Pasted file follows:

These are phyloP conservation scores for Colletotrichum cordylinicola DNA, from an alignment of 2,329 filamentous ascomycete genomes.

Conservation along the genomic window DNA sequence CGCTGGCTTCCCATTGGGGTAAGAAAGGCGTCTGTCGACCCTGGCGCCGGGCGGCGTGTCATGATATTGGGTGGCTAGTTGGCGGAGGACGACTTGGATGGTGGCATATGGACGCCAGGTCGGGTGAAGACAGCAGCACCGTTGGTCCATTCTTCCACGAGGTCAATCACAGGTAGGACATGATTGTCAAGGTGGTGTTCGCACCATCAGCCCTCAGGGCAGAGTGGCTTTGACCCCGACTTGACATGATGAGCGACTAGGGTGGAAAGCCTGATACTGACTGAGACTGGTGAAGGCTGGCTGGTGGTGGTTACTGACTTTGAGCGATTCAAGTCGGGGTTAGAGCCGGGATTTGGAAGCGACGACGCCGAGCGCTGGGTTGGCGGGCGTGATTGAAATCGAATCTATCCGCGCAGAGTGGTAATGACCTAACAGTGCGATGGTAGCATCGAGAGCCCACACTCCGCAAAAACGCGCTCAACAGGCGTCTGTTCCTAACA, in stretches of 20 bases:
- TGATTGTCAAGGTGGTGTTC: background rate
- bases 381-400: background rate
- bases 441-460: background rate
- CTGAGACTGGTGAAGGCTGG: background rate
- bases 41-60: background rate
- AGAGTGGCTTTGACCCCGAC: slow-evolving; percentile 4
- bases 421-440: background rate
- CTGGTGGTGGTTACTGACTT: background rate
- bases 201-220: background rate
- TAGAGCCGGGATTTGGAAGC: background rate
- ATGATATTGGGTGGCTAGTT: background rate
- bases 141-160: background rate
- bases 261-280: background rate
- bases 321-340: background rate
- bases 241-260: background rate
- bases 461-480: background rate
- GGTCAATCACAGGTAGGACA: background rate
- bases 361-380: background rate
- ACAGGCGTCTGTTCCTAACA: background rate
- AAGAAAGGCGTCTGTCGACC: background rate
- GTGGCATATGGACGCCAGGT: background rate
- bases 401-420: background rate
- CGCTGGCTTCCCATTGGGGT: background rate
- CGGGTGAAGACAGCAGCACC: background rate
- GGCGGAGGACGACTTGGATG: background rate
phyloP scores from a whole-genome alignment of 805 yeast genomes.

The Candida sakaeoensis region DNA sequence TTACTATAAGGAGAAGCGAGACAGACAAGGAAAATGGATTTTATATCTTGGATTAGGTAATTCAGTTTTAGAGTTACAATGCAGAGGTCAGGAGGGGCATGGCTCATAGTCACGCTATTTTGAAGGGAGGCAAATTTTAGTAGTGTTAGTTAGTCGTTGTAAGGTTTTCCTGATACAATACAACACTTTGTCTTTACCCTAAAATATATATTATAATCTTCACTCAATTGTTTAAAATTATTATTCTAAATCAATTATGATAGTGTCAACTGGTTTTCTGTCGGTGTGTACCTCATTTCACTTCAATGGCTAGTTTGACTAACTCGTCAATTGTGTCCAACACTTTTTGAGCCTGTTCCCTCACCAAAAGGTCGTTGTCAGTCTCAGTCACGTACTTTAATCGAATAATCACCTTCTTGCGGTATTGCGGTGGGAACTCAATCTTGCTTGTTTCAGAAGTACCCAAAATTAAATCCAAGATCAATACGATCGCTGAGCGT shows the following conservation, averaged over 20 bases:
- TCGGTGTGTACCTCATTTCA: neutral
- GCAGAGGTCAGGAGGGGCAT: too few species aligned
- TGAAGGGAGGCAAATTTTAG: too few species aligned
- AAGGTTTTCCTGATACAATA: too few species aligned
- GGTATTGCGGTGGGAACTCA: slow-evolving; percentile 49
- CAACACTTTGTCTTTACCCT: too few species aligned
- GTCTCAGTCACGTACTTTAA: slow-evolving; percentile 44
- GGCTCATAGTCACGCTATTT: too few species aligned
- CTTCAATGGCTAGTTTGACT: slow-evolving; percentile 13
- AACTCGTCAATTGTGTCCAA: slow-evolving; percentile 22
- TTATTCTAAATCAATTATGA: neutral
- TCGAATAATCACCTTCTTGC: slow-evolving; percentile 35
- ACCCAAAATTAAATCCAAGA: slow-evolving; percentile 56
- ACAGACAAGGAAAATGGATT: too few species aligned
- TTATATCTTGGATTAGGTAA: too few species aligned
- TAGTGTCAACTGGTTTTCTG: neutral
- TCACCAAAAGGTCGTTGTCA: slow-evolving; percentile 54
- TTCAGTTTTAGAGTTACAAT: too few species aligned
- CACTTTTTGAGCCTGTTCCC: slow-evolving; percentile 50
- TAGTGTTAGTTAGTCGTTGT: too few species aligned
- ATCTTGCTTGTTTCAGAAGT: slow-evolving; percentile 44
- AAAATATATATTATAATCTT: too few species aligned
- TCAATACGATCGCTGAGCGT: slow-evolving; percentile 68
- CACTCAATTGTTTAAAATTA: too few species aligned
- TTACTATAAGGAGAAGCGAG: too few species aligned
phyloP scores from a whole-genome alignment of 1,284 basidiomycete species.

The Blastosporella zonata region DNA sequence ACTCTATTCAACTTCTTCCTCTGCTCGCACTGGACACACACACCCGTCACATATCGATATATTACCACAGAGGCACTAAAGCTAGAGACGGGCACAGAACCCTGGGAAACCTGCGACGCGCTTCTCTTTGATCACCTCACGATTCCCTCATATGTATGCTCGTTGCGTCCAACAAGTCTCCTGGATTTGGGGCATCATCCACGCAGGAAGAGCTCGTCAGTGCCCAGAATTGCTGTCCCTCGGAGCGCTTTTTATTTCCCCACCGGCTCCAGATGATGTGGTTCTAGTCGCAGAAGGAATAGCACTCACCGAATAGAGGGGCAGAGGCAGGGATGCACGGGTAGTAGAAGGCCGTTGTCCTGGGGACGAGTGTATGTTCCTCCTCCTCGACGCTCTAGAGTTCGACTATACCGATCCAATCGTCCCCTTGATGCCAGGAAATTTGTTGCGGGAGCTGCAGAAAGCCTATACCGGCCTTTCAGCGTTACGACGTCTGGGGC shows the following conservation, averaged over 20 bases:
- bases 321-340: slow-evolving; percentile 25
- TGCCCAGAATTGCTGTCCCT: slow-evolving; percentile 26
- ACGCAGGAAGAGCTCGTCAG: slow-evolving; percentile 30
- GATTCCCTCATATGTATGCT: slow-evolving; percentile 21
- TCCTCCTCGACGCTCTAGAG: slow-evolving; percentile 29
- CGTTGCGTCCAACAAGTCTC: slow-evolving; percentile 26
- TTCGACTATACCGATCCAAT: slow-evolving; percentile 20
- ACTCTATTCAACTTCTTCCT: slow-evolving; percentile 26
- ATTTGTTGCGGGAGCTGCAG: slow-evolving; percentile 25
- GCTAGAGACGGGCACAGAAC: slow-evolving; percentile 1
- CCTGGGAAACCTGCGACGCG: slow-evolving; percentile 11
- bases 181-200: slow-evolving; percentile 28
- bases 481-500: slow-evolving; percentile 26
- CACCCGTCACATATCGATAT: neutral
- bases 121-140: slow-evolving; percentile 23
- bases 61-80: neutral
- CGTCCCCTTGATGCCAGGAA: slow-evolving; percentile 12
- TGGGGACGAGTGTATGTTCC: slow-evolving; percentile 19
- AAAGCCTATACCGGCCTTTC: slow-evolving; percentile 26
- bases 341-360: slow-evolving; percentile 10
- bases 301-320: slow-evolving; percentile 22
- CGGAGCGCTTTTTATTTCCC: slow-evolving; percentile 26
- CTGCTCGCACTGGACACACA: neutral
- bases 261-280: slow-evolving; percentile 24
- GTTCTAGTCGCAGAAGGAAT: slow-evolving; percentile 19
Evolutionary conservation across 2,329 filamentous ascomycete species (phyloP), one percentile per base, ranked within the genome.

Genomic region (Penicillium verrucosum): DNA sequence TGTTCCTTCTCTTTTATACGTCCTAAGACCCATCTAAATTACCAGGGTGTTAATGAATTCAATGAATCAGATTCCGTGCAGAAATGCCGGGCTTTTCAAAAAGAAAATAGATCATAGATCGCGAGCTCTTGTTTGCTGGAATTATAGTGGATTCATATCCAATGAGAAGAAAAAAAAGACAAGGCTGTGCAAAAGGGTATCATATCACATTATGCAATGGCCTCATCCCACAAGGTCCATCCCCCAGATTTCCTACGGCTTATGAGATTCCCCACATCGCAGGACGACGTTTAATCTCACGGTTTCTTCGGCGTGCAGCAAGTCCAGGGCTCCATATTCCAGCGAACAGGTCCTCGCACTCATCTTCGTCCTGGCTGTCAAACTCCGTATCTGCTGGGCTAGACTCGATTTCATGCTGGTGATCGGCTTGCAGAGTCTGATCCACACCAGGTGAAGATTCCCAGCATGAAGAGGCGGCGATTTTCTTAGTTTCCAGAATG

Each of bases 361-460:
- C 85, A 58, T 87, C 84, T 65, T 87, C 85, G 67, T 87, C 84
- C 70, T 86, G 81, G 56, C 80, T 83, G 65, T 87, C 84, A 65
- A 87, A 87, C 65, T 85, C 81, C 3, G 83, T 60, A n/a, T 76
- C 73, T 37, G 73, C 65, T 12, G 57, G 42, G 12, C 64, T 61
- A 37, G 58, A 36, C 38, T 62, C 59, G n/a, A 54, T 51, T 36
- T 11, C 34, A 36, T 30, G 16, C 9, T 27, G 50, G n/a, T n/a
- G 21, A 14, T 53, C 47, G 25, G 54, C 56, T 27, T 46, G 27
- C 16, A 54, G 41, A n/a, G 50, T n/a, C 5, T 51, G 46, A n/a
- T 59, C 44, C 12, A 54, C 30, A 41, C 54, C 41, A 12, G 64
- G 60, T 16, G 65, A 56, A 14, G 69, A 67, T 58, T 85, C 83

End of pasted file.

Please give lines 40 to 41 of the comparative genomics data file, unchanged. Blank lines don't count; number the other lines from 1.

- TTATTCTAAATCAATTATGA: neutral
- TCGAATAATCACCTTCTTGC: slow-evolving; percentile 35